Much travel is unpleasant (with over-expectations, too many tourists, and long distances from Australia), but even the sedentary or timorous persist with it in some ‘misguided duty to culture’, as Brendan Shanahan describes in his first collection of essays, Mr Snack and the Lady Water. Assembling journeys from the mid-1990s until now, Shanahan recounts stories that range from the inequities of post-Apartheid South Africa to his experience with so-called ‘dental tourism’ in the Philippines. The result of these peripatetic years has been, as the book’s subtitle suggests, largely uneventful: lost to the author and this reader alike.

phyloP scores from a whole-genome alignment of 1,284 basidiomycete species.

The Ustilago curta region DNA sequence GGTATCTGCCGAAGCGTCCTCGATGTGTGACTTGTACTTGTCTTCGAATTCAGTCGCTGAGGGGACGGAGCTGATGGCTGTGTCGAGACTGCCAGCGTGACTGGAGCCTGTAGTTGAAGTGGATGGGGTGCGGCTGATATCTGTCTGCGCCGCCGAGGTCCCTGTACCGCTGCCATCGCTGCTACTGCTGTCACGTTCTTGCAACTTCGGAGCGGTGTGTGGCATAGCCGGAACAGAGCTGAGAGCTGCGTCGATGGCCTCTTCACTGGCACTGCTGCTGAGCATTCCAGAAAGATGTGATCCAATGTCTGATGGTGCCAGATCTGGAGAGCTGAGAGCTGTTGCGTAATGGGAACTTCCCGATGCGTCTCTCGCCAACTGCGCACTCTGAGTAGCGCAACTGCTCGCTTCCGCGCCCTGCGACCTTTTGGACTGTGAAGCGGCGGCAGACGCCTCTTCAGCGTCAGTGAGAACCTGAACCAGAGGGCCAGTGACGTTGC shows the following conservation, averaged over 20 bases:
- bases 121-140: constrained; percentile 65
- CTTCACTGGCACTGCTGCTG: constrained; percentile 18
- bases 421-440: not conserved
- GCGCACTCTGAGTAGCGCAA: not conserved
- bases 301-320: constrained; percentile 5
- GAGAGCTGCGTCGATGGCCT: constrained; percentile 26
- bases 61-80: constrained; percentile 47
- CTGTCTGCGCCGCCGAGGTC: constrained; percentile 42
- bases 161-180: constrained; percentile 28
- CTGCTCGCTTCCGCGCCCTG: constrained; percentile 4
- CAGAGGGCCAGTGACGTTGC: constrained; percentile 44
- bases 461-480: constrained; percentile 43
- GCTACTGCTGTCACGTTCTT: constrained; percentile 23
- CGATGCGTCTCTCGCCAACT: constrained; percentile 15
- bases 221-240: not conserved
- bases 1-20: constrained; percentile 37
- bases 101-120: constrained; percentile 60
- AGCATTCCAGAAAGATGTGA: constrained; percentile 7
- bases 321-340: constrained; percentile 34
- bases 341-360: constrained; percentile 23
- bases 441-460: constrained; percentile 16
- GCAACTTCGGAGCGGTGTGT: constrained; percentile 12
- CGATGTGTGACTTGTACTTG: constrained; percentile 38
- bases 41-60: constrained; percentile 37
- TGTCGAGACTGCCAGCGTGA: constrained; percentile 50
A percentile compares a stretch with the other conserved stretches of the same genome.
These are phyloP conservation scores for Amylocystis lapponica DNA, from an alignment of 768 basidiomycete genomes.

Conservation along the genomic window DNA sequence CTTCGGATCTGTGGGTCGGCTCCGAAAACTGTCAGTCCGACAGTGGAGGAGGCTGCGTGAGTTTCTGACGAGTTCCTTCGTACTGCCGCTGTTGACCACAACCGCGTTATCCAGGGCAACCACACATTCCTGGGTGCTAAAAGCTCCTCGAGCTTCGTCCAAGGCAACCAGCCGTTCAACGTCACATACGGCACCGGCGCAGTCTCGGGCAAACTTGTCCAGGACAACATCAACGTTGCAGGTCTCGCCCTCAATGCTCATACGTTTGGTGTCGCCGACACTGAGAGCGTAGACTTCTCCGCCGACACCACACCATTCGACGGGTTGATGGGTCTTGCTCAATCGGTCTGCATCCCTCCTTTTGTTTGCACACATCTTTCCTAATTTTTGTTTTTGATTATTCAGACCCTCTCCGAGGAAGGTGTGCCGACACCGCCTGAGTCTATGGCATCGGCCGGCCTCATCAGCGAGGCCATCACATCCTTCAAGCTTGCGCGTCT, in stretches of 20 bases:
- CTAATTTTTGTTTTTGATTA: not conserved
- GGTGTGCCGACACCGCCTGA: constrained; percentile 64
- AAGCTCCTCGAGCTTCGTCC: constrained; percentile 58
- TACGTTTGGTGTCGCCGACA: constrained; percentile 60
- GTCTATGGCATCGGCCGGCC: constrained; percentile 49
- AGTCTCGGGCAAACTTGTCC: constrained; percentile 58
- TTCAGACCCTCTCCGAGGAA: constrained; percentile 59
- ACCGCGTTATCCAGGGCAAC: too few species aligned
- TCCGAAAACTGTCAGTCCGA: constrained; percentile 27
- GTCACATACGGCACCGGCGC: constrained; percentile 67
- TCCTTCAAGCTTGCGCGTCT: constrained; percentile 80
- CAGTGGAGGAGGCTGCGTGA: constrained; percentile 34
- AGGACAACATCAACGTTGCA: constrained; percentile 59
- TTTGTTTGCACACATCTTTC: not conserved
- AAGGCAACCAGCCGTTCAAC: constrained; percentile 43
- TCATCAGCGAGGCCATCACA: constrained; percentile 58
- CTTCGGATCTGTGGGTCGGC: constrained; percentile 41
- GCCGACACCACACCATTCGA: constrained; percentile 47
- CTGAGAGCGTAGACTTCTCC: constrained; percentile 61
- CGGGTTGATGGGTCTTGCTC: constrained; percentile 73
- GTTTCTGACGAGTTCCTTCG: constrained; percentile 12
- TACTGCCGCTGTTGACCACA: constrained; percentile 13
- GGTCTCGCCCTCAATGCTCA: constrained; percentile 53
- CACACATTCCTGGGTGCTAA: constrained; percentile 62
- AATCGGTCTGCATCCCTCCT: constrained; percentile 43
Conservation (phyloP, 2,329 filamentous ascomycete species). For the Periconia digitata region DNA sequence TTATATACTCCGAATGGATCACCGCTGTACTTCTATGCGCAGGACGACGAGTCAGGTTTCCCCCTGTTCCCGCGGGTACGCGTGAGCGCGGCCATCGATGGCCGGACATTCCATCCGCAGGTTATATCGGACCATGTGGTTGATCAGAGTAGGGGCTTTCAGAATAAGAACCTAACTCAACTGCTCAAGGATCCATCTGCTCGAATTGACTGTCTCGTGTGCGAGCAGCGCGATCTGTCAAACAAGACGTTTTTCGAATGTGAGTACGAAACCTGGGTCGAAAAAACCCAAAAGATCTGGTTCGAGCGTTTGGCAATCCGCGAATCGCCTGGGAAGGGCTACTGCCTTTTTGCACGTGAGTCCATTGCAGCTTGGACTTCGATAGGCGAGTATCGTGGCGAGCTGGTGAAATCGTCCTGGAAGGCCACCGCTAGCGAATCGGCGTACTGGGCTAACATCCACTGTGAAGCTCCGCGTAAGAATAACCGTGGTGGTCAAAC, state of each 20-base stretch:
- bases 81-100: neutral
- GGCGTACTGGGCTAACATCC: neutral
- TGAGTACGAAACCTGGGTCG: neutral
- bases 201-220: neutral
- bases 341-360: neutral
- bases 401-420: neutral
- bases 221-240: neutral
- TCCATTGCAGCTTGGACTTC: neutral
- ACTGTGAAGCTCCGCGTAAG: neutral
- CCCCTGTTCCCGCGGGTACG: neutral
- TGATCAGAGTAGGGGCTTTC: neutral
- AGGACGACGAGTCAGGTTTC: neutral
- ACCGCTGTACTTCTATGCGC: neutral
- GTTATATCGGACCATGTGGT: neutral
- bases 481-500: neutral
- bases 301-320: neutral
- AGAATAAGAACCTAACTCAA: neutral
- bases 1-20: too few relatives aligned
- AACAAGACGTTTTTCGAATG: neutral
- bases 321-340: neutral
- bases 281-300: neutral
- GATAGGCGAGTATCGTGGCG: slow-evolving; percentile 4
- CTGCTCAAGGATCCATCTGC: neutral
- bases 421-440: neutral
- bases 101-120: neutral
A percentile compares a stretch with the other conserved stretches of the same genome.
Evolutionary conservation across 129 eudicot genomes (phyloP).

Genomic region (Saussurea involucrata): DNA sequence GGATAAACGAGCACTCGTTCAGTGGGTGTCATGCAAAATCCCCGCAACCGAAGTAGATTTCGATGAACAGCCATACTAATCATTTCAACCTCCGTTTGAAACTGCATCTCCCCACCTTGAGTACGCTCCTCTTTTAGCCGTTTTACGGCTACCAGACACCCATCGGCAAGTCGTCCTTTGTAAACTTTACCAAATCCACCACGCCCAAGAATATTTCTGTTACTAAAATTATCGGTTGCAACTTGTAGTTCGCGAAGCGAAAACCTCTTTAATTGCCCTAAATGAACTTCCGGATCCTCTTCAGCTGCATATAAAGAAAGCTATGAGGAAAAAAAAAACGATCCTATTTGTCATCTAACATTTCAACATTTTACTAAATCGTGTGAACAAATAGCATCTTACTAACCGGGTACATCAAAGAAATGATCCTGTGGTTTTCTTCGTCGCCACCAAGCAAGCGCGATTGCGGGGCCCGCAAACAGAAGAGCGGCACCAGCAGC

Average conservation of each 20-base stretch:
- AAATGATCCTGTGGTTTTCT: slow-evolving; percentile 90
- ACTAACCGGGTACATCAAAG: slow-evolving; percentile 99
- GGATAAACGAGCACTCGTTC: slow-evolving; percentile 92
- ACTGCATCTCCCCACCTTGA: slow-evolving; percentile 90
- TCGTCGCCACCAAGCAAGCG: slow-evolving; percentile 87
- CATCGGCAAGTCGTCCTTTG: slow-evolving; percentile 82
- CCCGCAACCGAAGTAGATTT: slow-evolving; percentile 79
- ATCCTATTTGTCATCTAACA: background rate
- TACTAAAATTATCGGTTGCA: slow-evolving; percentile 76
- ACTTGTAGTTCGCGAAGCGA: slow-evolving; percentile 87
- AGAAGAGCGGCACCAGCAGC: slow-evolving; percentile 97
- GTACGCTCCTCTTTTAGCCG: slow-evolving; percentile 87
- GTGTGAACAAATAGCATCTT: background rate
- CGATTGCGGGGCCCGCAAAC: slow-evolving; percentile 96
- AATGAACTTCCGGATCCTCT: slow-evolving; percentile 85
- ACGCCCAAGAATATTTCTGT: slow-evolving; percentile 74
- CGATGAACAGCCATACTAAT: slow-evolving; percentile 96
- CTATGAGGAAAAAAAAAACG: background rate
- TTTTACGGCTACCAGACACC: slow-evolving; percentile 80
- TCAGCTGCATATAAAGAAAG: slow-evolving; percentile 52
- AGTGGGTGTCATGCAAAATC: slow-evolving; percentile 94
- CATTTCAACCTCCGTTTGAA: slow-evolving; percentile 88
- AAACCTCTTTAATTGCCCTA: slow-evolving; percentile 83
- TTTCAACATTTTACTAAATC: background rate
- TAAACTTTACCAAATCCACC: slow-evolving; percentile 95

Mr Snack and the Lady Water
Mr Snack and the Lady Water: Travel Tales from My Lost Years
by Brendan Shanahan
Melbourne University Press, $24.99 pb, 239 pp, 9780522862232
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Alex O’Brien is a Melbourne reviewer.
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